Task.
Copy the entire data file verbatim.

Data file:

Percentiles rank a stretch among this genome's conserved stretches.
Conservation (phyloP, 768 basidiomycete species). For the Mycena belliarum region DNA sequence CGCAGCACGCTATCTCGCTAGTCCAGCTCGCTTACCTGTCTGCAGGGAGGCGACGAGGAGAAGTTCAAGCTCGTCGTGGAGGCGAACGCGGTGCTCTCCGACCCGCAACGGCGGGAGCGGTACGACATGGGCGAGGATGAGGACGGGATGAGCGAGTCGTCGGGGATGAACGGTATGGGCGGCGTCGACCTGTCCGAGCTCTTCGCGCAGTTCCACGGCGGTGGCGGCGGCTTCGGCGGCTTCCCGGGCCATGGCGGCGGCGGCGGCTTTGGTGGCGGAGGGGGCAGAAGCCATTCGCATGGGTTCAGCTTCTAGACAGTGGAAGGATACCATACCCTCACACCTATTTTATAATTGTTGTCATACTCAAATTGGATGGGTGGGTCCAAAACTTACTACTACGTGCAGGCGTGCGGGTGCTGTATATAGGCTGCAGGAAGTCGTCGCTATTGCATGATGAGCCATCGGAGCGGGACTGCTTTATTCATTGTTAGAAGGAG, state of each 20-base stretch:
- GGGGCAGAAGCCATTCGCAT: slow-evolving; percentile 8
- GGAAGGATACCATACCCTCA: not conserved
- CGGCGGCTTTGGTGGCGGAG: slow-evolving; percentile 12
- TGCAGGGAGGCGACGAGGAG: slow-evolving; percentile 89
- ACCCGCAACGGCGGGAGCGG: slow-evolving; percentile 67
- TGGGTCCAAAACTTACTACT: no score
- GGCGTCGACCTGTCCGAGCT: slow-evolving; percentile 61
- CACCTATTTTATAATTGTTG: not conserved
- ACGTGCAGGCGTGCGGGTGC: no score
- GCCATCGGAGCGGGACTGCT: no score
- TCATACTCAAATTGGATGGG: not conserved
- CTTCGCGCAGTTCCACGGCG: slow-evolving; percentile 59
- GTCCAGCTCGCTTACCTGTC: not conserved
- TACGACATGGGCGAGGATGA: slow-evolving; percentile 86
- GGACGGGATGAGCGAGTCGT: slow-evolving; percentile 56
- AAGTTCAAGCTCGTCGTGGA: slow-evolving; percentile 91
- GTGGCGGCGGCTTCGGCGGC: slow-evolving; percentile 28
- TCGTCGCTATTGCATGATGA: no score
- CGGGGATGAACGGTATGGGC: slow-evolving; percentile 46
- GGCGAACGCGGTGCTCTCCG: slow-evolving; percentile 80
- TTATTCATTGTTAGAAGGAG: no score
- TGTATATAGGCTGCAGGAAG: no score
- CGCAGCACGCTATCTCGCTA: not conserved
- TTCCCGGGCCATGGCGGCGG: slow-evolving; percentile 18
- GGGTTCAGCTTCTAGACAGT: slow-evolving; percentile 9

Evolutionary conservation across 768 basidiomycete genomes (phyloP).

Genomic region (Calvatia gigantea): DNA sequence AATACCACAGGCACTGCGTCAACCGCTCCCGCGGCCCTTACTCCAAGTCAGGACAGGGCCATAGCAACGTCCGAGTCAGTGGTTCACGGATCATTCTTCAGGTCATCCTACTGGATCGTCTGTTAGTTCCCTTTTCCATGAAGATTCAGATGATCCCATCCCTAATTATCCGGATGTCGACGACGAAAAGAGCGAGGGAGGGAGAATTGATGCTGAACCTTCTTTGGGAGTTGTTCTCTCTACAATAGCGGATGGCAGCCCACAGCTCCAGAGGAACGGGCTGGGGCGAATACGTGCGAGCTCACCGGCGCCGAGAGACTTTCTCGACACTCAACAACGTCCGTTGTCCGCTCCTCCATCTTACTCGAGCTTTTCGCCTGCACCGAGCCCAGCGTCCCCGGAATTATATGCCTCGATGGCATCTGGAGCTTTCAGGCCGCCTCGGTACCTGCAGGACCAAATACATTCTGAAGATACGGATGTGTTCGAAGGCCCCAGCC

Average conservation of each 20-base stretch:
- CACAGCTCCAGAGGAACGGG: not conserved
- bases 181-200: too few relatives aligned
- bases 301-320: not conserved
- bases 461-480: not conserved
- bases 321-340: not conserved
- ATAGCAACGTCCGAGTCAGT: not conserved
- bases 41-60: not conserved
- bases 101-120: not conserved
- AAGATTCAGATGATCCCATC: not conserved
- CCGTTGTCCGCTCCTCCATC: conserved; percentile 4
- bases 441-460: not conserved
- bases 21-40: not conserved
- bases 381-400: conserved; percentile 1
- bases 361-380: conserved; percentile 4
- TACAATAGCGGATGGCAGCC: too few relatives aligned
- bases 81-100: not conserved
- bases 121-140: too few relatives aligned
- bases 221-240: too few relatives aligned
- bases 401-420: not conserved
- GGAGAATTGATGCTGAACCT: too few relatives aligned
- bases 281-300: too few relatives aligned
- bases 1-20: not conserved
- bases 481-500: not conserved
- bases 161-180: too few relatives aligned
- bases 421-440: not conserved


Percentiles rank a stretch among this genome's conserved stretches.
Conservation (phyloP, 768 basidiomycete species). For the Mycena belliarum region DNA sequence CGCAGCACGCTATCTCGCTAGTCCAGCTCGCTTACCTGTCTGCAGGGAGGCGACGAGGAGAAGTTCAAGCTCGTCGTGGAGGCGAACGCGGTGCTCTCCGACCCGCAACGGCGGGAGCGGTACGACATGGGCGAGGATGAGGACGGGATGAGCGAGTCGTCGGGGATGAACGGTATGGGCGGCGTCGACCTGTCCGAGCTCTTCGCGCAGTTCCACGGCGGTGGCGGCGGCTTCGGCGGCTTCCCGGGCCATGGCGGCGGCGGCGGCTTTGGTGGCGGAGGGGGCAGAAGCCATTCGCATGGGTTCAGCTTCTAGACAGTGGAAGGATACCATACCCTCACACCTATTTTATAATTGTTGTCATACTCAAATTGGATGGGTGGGTCCAAAACTTACTACTACGTGCAGGCGTGCGGGTGCTGTATATAGGCTGCAGGAAGTCGTCGCTATTGCATGATGAGCCATCGGAGCGGGACTGCTTTATTCATTGTTAGAAGGAG, state of each 20-base stretch:
- GGGGCAGAAGCCATTCGCAT: slow-evolving; percentile 8
- GGAAGGATACCATACCCTCA: not conserved
- CGGCGGCTTTGGTGGCGGAG: slow-evolving; percentile 12
- TGCAGGGAGGCGACGAGGAG: slow-evolving; percentile 89
- ACCCGCAACGGCGGGAGCGG: slow-evolving; percentile 67
- TGGGTCCAAAACTTACTACT: no score
- GGCGTCGACCTGTCCGAGCT: slow-evolving; percentile 61
- CACCTATTTTATAATTGTTG: not conserved
- ACGTGCAGGCGTGCGGGTGC: no score
- GCCATCGGAGCGGGACTGCT: no score
- TCATACTCAAATTGGATGGG: not conserved
- CTTCGCGCAGTTCCACGGCG: slow-evolving; percentile 59
- GTCCAGCTCGCTTACCTGTC: not conserved
- TACGACATGGGCGAGGATGA: slow-evolving; percentile 86
- GGACGGGATGAGCGAGTCGT: slow-evolving; percentile 56
- AAGTTCAAGCTCGTCGTGGA: slow-evolving; percentile 91
- GTGGCGGCGGCTTCGGCGGC: slow-evolving; percentile 28
- TCGTCGCTATTGCATGATGA: no score
- CGGGGATGAACGGTATGGGC: slow-evolving; percentile 46
- GGCGAACGCGGTGCTCTCCG: slow-evolving; percentile 80
- TTATTCATTGTTAGAAGGAG: no score
- TGTATATAGGCTGCAGGAAG: no score
- CGCAGCACGCTATCTCGCTA: not conserved
- TTCCCGGGCCATGGCGGCGG: slow-evolving; percentile 18
- GGGTTCAGCTTCTAGACAGT: slow-evolving; percentile 9

Evolutionary conservation across 768 basidiomycete genomes (phyloP).

Genomic region (Calvatia gigantea): DNA sequence AATACCACAGGCACTGCGTCAACCGCTCCCGCGGCCCTTACTCCAAGTCAGGACAGGGCCATAGCAACGTCCGAGTCAGTGGTTCACGGATCATTCTTCAGGTCATCCTACTGGATCGTCTGTTAGTTCCCTTTTCCATGAAGATTCAGATGATCCCATCCCTAATTATCCGGATGTCGACGACGAAAAGAGCGAGGGAGGGAGAATTGATGCTGAACCTTCTTTGGGAGTTGTTCTCTCTACAATAGCGGATGGCAGCCCACAGCTCCAGAGGAACGGGCTGGGGCGAATACGTGCGAGCTCACCGGCGCCGAGAGACTTTCTCGACACTCAACAACGTCCGTTGTCCGCTCCTCCATCTTACTCGAGCTTTTCGCCTGCACCGAGCCCAGCGTCCCCGGAATTATATGCCTCGATGGCATCTGGAGCTTTCAGGCCGCCTCGGTACCTGCAGGACCAAATACATTCTGAAGATACGGATGTGTTCGAAGGCCCCAGCC

Average conservation of each 20-base stretch:
- CACAGCTCCAGAGGAACGGG: not conserved
- bases 181-200: too few relatives aligned
- bases 301-320: not conserved
- bases 461-480: not conserved
- bases 321-340: not conserved
- ATAGCAACGTCCGAGTCAGT: not conserved
- bases 41-60: not conserved
- bases 101-120: not conserved
- AAGATTCAGATGATCCCATC: not conserved
- CCGTTGTCCGCTCCTCCATC: conserved; percentile 4
- bases 441-460: not conserved
- bases 21-40: not conserved
- bases 381-400: conserved; percentile 1
- bases 361-380: conserved; percentile 4
- TACAATAGCGGATGGCAGCC: too few relatives aligned
- bases 81-100: not conserved
- bases 121-140: too few relatives aligned
- bases 221-240: too few relatives aligned
- bases 401-420: not conserved
- GGAGAATTGATGCTGAACCT: too few relatives aligned
- bases 281-300: too few relatives aligned
- bases 1-20: not conserved
- bases 481-500: not conserved
- bases 161-180: too few relatives aligned
- bases 421-440: not conserved